India has been growing at a pretty astounding rate over over the past few years. India boasted extraordinary economic growth rates of 8.2% and 9.6% in 2009 and 2010 respectively, leading the world’s developing countries. India’s success has been incredible. The world’s second most populated country has been experiencing an economic boom that any other country would be envious of. The United Kingdom has been granting foreign aid to India to encourage such growth for the last 50 years. The UK has now decided to cut out their foreign aid to India beginning in 2015.

The UK’s aid makes up about 15% of the total incoming foreign aid that India receives. This statistic has caused some to seriously worry about how other donor countries will react to this motion. Could cutting aid to the most successful developing countries become a trend?

While India is indeed one of the most rapidly advancing nations in the developing world, the country is still home to more than 1.2 billion people. Many of them represent the working poor and the impoverished and have yet to see the benefits of their country’s rapid growth. It is important that other donor countries and charitable organizations continue to invest in India as the country goes through its growing pains and aspires to more widespread prosperity.

Organizations like Oxfam are working to make sure that donors remain committed to their programs in India and other successful developing countries. Simply because the UK will be ending foreign aid to India does not mean that all other donor countries will follow suit. At the same time, we should keep considering the case for foreign aid to the most successful countries of the developing world. These are economies that are growing with an astounding speed and to stop giving to these countries now could lead to a serious shortfall in their future development.

This sort of growth does not occur without any collateral damage. In the end, the importance of seeing foreign aid programs though to the end is absolutely paramount.

– Kevin Sullivan

Source: Digital Jouranl, World Bank
Photo: Disaboom

LandandWater Grabbing

It is assumed that the already existing gap between developed and developing nations is large and apparent enough that wealthier nations would try and fill this gap and bring these opposite ends closer together.

According to an ABC Environmental article however, wealthy nations are instead competing over ‘land’ and ‘water grabbing’ to appease their growing populations and the “stressed” supply of basic necessities such as food and water. Investors in foreign land, or better yet, the land-grabbers, are countries and investment firms from bio-fuel producers to large-scale farming operations (agricultural investors).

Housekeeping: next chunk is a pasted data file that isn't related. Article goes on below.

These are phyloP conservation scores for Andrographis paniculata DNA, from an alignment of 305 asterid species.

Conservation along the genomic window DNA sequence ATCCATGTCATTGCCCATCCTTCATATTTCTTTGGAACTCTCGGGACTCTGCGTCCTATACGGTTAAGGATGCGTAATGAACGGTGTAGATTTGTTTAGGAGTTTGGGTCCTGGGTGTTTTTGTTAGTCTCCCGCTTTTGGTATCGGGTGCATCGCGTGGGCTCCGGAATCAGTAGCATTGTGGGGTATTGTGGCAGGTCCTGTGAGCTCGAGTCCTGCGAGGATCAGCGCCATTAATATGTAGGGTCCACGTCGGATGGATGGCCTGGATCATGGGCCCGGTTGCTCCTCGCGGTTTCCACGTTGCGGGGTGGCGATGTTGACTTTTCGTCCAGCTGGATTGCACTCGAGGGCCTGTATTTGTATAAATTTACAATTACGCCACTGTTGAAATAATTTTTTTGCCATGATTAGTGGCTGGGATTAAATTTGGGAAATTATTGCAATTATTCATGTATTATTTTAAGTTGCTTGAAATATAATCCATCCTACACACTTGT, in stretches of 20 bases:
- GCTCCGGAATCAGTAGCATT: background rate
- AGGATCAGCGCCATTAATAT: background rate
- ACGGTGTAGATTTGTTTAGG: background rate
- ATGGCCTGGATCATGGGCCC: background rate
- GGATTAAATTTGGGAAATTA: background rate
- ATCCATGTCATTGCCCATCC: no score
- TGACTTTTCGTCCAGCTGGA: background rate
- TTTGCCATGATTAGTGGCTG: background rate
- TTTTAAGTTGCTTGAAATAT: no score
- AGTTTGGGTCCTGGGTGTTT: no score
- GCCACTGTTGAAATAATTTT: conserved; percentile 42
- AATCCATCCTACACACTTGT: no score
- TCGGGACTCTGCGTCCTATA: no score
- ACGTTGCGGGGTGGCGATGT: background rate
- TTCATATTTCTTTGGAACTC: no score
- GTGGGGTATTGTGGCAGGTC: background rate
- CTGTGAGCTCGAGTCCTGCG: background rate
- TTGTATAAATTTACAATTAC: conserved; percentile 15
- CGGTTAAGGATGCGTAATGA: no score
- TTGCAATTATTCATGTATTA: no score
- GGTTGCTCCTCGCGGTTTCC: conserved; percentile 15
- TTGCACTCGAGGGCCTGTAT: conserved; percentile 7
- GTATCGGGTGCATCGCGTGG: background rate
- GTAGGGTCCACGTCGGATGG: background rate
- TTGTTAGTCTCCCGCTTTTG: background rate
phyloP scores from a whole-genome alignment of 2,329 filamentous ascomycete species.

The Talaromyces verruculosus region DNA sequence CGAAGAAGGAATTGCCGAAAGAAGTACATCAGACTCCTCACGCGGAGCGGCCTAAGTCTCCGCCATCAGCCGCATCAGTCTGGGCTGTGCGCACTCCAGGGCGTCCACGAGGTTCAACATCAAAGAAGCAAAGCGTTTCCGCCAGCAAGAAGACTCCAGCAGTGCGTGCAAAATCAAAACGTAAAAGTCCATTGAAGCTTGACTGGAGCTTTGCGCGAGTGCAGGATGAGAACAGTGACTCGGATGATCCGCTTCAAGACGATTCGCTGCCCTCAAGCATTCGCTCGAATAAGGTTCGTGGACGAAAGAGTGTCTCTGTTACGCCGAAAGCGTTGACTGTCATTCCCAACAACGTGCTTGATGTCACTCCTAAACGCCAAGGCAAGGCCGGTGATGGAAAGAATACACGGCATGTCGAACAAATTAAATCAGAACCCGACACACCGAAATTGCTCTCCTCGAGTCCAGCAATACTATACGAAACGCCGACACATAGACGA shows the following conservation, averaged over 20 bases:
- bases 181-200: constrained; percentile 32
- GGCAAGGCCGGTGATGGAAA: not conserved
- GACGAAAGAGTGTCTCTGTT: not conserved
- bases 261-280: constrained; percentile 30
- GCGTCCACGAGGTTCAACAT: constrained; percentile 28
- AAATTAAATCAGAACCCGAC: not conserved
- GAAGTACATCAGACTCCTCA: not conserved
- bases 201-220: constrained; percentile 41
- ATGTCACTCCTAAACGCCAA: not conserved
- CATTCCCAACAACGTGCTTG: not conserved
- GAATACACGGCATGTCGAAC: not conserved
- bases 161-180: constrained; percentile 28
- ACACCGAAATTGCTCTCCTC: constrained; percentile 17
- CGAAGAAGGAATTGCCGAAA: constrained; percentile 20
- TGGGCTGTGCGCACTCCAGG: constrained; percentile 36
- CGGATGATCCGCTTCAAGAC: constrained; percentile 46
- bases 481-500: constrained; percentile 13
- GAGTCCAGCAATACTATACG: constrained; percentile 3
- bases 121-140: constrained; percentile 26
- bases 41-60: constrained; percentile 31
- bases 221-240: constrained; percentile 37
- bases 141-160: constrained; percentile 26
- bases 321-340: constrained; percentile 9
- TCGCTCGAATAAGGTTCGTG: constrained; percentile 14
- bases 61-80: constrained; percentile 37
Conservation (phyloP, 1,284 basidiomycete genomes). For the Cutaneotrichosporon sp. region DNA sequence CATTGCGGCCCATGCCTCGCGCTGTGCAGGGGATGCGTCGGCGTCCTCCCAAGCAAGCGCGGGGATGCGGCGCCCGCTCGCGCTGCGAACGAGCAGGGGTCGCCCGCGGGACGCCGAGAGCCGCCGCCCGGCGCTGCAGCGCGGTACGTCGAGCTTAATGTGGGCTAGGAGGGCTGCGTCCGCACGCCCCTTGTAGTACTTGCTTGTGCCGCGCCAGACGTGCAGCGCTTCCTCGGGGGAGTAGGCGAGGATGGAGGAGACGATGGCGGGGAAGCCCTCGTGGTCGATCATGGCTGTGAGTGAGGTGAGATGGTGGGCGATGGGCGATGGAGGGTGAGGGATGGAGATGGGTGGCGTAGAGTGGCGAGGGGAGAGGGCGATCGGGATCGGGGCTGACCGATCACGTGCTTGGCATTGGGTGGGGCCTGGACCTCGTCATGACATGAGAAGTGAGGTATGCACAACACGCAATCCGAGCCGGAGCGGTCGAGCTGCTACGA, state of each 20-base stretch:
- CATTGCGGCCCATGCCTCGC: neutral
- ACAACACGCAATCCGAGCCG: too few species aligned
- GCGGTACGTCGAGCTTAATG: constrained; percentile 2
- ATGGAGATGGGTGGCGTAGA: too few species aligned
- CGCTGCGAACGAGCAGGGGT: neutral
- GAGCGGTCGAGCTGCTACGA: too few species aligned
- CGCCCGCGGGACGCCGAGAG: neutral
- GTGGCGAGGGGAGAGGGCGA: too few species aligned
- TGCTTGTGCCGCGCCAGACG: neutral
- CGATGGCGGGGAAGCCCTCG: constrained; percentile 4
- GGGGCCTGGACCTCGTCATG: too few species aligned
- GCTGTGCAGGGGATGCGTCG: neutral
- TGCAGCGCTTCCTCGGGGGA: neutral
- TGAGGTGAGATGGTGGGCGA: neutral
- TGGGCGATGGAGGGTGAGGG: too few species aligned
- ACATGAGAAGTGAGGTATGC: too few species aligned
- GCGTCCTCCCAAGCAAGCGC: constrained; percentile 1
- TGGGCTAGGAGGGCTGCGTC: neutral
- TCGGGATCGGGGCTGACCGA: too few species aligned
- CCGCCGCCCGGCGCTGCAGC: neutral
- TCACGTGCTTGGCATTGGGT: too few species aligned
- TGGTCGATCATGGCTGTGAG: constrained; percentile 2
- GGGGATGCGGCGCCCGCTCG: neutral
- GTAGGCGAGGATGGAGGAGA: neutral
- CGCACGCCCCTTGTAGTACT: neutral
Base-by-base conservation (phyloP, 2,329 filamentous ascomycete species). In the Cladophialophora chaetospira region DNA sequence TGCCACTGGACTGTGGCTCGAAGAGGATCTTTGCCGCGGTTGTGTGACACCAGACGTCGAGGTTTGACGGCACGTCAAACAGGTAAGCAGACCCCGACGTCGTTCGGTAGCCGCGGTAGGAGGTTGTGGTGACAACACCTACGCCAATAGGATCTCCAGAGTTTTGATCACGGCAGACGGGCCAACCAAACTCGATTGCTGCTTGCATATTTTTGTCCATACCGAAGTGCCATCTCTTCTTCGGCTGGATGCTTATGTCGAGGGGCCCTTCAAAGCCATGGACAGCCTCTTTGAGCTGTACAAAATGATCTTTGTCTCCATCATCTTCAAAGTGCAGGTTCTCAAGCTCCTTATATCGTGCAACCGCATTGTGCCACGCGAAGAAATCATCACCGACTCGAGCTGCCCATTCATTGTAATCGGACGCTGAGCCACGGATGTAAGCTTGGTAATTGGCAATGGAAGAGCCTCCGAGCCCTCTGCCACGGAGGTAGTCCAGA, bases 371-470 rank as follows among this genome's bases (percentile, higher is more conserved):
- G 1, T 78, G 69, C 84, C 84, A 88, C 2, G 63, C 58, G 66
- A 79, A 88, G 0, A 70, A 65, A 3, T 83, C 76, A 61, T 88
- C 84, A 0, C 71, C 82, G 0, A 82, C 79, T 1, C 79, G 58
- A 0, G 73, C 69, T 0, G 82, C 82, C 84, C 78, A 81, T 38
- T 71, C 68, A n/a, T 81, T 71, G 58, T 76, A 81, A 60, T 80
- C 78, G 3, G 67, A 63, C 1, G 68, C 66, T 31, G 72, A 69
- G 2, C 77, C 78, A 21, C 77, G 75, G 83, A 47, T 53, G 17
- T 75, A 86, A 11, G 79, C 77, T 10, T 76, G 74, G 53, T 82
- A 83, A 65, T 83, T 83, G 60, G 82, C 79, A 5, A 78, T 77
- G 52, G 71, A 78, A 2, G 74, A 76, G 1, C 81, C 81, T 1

Since the year 2000, the major countries that have contributed to this land purchasing are the U.S., Malaysia, the U.K., China, and the U.A.E. Experts aren’t sure of these investors’ motives but it is clear that they are only focusing on buying land where there is clear access to water.

‘Land grabbing’ is defined by Paolo D’Odorico, a professor at the University of Virginia, as “a deal for about two km2 or more that converts an environmentally important area currently used by local people to commercial production.” According to an environmental study, 454 billion cubic meters sums up the ‘water-grabbing’ per year by corporations on a global scale, which is about 5% of the world’s annual water consumption. According to the public database Land Matrix, “1,217 deals have taken place, which transferred over 830,000 square kilometers of land” since the year 2000, with 62% of such deals happening in Africa alone.

From 2005 to 2009, during a major food price crisis, land purchases, which fall under a very low level of regulation, skyrocketed. In 2011, the Food and Agricultural Organization of the U.N.  released guidelines that advises investors to consider the people and communities whose land is being used. However, such guidelines are viewed as humanitarian concerns and have little enforcement, meaning that they aren’t strict enough to have corporations and investors abide by them or even care for them.

Governments who are interested in and have been leasing and selling land to foreign countries and investors are mainly those in Eastern Africa and Southeast Asia. They are interested in these sales because they want to modernize their farming, and believe this is the way to do it. However, the reality is that the resulting development from such ‘land and water grabbing’ depends on the investors’ terms and conditions, as well as their sense of morality.

The main problem is that the majority of these sales are happening in poor countries in which there are high rates of hunger and where resources valuable to the local populations are being purchased by wealthier developed nations or even by private corporations. The main question of the matter is this: Who is benefiting from land and water grabbing? Are these sales helping the local people since it is their land? Or are these purchases only concerned about foreign benefits and the population concerns of developed nations?

– Leen Abdallah

Source: ABC
Photo: Water Governance